Zoom can fix all of this easily by just stopping it. Other companies—ones that depend on adtech (tracking-based advertising)—don’t have that luxury. But Zoom does.
If we take Zoom at its word (in that paragraph they sent me), they aren’t interested in being part of the adtech fecosystem. They just want help in aiming promotional ads for their own services, on their own site.
Three things about that:
Neither the Zoom site, nor the possible uses of it, are so complicated that they need aiming help from those third parties.
Zoom is the world’s leading sellers’ market right now, meaning they hardly need to advertise at all.
By severing its ties with adtech, Zoom can start restoring people’s faith in its commitment to personal privacy.
And then Zoom could do Apple one better, by participating in work going on already to put people in charge of their own privacy online, at scale. In my last post. I named two organizations doing that work. Four more are the Me2B Alliance, Kantara, ProjectVRM, and MyData.
I’d be glad to help with that too. If anyone at zoom is interested, contact me directly this time. Thanks.
Zoom needs to clean up its privacy act, which I posted yesterday, hit a nerve. While this blog normally gets about 50 reads a day, by the end of yesterday it got more than 16000. So far this morning (11:15am Pacific), it has close to 8000 new reads. Most of those owe to this posting on Hacker News, which topped the charts all yesterday and has 483 comments so far. If you care about this topic, I suggest reading them.
Also, while this was going down, as a separate matter (with a separate thread on Hacker News), Zoom got busted for leaking personal data to Facebook, and promptly plugged it. Other privacy issues have also come up for Zoom. For example, this one.
But I want to stick to the topic I raised yesterday, which requires more exploration, for example into how one opts out from Zoom “selling” one’s personal data. This morning I finished a pass at that, and here’s what I found.
First, by turning off Privacy Badger on Chrome (my main browser of the moment) I got to see Zoom’s cookie notice on its index page, https://zoom.us/. (I know, I should have done that yesterday, but I didn’t. Today I did, and we proceed.) It said,
To opt out of Zoom making certain portions of your information relating to cookies available to third parties or Zoom’s use of your information in connection with similar advertising technologies or to opt out of retargeting activities which may be considered a “sale” of personal information under the California Consumer Privacy Act (CCPA) please click the “Opt-Out” button below.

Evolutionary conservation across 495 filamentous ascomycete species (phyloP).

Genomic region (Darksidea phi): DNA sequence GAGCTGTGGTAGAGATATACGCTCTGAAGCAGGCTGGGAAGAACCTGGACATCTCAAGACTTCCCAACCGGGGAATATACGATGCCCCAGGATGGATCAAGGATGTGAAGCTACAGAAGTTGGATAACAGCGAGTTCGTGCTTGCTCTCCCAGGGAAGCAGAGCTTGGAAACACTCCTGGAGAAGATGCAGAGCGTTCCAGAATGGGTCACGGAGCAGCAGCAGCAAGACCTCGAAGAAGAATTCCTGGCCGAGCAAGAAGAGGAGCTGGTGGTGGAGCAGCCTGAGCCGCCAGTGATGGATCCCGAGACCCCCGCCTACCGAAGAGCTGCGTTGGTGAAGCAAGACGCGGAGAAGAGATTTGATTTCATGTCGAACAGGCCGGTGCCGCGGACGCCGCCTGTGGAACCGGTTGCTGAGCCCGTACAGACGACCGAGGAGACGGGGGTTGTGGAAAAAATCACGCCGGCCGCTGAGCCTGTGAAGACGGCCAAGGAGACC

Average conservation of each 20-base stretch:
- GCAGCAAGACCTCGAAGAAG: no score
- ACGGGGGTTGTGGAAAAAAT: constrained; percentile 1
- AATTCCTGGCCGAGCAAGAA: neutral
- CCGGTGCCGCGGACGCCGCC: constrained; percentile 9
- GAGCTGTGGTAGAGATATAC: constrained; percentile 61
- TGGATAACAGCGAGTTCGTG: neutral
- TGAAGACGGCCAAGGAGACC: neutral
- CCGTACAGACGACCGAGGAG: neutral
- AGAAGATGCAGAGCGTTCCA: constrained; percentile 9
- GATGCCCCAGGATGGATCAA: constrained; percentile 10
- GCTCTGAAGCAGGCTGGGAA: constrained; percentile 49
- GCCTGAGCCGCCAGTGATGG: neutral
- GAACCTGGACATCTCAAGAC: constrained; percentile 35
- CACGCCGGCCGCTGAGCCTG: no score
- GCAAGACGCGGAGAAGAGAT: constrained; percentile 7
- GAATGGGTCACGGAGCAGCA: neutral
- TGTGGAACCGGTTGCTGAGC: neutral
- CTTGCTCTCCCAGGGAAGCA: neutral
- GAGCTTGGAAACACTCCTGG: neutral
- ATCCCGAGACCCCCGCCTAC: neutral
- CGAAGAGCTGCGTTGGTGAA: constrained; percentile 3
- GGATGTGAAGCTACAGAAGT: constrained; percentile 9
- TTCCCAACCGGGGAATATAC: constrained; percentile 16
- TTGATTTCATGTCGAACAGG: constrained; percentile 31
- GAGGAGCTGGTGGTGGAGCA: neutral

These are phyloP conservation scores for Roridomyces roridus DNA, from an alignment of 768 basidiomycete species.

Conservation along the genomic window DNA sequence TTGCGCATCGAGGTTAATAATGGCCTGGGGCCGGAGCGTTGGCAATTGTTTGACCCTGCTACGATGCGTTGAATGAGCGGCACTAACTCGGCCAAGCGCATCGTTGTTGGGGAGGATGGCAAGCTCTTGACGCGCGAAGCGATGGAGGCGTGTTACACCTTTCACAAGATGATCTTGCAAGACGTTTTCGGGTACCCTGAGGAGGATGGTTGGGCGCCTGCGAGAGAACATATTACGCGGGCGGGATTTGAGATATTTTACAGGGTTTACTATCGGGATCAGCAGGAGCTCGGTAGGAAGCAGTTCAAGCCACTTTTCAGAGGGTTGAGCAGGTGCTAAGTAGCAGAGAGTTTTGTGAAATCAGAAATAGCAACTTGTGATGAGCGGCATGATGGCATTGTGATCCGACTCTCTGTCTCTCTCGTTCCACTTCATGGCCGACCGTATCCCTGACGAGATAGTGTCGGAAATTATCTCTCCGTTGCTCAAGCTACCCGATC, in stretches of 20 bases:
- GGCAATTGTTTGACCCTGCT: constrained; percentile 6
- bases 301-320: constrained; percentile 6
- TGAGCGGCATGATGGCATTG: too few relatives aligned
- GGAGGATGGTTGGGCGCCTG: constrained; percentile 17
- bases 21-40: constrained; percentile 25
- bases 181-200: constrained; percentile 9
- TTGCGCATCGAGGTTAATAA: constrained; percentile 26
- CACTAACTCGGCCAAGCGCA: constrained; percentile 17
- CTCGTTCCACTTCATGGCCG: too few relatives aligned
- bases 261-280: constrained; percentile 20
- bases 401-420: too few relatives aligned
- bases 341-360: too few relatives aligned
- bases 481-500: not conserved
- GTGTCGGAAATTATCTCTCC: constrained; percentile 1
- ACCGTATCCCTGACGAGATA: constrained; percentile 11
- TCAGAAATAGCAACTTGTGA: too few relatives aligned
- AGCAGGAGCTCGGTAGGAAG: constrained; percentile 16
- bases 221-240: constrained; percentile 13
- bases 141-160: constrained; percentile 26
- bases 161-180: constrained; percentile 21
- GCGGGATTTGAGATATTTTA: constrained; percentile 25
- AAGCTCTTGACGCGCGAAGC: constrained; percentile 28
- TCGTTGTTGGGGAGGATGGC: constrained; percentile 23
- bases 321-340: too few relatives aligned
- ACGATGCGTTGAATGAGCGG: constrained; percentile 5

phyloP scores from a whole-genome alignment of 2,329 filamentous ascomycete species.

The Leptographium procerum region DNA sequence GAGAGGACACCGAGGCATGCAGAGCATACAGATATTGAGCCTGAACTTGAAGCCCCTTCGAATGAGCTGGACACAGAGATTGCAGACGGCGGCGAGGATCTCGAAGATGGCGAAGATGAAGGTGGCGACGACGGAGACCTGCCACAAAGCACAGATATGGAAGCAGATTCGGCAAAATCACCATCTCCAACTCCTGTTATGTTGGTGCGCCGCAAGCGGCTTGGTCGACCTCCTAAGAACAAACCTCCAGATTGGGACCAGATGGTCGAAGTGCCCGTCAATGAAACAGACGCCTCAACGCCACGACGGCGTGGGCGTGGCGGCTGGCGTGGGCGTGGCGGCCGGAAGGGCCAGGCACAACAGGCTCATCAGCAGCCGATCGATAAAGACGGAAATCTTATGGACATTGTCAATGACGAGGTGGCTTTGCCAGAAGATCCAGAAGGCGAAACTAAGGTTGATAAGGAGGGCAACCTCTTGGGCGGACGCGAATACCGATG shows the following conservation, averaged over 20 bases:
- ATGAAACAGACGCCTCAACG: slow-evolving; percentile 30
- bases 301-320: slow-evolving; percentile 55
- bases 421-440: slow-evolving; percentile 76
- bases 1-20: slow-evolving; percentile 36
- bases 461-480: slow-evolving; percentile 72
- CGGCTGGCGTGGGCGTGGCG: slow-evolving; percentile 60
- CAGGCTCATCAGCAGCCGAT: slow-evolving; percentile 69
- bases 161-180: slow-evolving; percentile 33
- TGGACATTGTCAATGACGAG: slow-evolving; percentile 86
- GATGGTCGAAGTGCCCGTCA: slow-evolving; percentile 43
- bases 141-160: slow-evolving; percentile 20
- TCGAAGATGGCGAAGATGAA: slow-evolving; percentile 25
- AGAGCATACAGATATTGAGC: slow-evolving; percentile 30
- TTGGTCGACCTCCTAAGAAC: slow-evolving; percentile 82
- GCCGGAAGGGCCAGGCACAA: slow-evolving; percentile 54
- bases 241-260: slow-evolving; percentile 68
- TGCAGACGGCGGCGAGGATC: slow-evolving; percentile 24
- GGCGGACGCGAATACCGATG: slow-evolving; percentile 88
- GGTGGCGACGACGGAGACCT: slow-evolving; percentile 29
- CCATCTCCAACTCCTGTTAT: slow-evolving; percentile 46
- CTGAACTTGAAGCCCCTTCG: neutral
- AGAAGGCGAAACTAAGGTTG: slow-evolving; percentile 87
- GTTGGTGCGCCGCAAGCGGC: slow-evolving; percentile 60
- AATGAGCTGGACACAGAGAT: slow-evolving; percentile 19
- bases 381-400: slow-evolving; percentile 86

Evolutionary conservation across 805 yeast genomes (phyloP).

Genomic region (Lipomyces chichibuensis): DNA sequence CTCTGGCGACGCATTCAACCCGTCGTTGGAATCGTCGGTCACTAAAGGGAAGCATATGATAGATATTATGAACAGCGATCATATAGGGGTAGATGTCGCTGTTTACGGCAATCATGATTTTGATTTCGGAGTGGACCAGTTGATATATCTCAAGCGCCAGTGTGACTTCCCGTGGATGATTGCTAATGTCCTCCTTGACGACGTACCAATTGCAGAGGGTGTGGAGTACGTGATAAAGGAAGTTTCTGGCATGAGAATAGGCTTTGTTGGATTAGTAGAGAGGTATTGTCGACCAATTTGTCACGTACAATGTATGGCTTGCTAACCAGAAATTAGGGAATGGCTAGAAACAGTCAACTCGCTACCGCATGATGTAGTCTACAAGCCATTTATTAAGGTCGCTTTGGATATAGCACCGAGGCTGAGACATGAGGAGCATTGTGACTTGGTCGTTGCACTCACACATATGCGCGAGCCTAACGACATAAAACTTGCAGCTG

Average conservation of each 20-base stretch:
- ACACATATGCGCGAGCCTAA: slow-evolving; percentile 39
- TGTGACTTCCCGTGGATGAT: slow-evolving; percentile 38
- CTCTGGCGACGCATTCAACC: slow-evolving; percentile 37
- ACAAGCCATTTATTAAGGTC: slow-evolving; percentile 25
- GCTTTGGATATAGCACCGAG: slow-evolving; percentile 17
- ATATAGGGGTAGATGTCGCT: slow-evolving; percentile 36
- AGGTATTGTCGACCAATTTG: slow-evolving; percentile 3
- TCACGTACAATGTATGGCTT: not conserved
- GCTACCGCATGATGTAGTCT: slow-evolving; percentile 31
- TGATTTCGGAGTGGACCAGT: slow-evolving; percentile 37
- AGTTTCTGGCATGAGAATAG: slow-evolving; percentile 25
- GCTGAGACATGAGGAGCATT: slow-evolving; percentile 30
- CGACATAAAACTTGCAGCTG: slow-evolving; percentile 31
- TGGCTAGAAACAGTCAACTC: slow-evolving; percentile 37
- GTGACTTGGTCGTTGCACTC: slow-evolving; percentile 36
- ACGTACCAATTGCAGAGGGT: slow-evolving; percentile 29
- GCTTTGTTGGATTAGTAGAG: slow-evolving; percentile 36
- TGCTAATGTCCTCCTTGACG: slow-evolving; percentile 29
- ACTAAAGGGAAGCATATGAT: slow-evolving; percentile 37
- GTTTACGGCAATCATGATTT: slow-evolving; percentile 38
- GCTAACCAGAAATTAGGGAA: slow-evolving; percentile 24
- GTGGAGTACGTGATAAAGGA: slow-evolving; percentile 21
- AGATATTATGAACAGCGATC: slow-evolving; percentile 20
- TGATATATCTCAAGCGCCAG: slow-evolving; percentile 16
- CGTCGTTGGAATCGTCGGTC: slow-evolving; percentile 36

The buttons below said “Accept” (pre-colored a solid blue, to encourage a yes), “Opt-Out” and “More Info.” Clicking “Opt-Out” made the notice disappear, revealing, in the tiny print at the bottom of the page, linked text that says “Do Not Sell My Personal Information.” Clicking on that link took me to the same place I later went by clicking on “More Info”: a pagelet (pop-over) that’s basically an opt-in notice:
By clicking on that orange button, you’ve opted in… I think. Anyway, I didn’t click it, but instead clicked on a smaller and less noticeable “advanced settings” link off to the right. This took me to a pagelet with this:
The “view cookies” links popped down to reveal 16 CCPA Opt-Out “Required Cookies,” 23 “Functional Cookies,” and 47 “Advertising Cookies.” You can’t separately opt out or in of the “required” ones, but you can do that with the other 70 in the sections below. It’s good, I suppose, that these are defaulted to “Out.” (Or seem to be, at least to me.)
So I hit the “Submit Preferences” button and got this:
All the pagelets say “Powered by TrustArc,” by the way. TrustArc is an off-the-shelf system for giving companies a way (IMHO) to obey the letter of the GDPR while violating its spirit. These systems do that by gathering “consents” to various cookie uses. I’m suppose Zoom is doing all this off a TrustArc API, because one of the cookies it wants to give me (blocked by Privacy Badger before I disabled that) is called “consent.trustarc.com”).
So, what’s going on here?
My guess is that Zoom is doing marketing from the lead-generation playbook, meaning that most of its intentional data collection is actually for its own use in pitching possible customers, or its own advertising on its own site, and not for leaking personal data to other parties.
But that doesn’t mean you’re not exposed, or that Zoom isn’t playing in the tracking-based advertising (aka adtech) fecosystem, and therefore is to some degree in the advertising business.
Seems to me, by the choices laid out above, that any of those third parties (up to 70 of them in my view above) are free to gather and share data about you. Also free to give you “interest based” advertising based on what those companies know about your activities elsewhere.
Alas, there is no way to tell what any of those parties actually do, because nobody has yet designed a way to keep track of, or to audit, any of the countless “consents” you click on or default to as you travel the Web. Also, the only thing keeping those valves closed in your browser are cookies that remember which valves do what (if, in fact, the cookies are set and they actually work).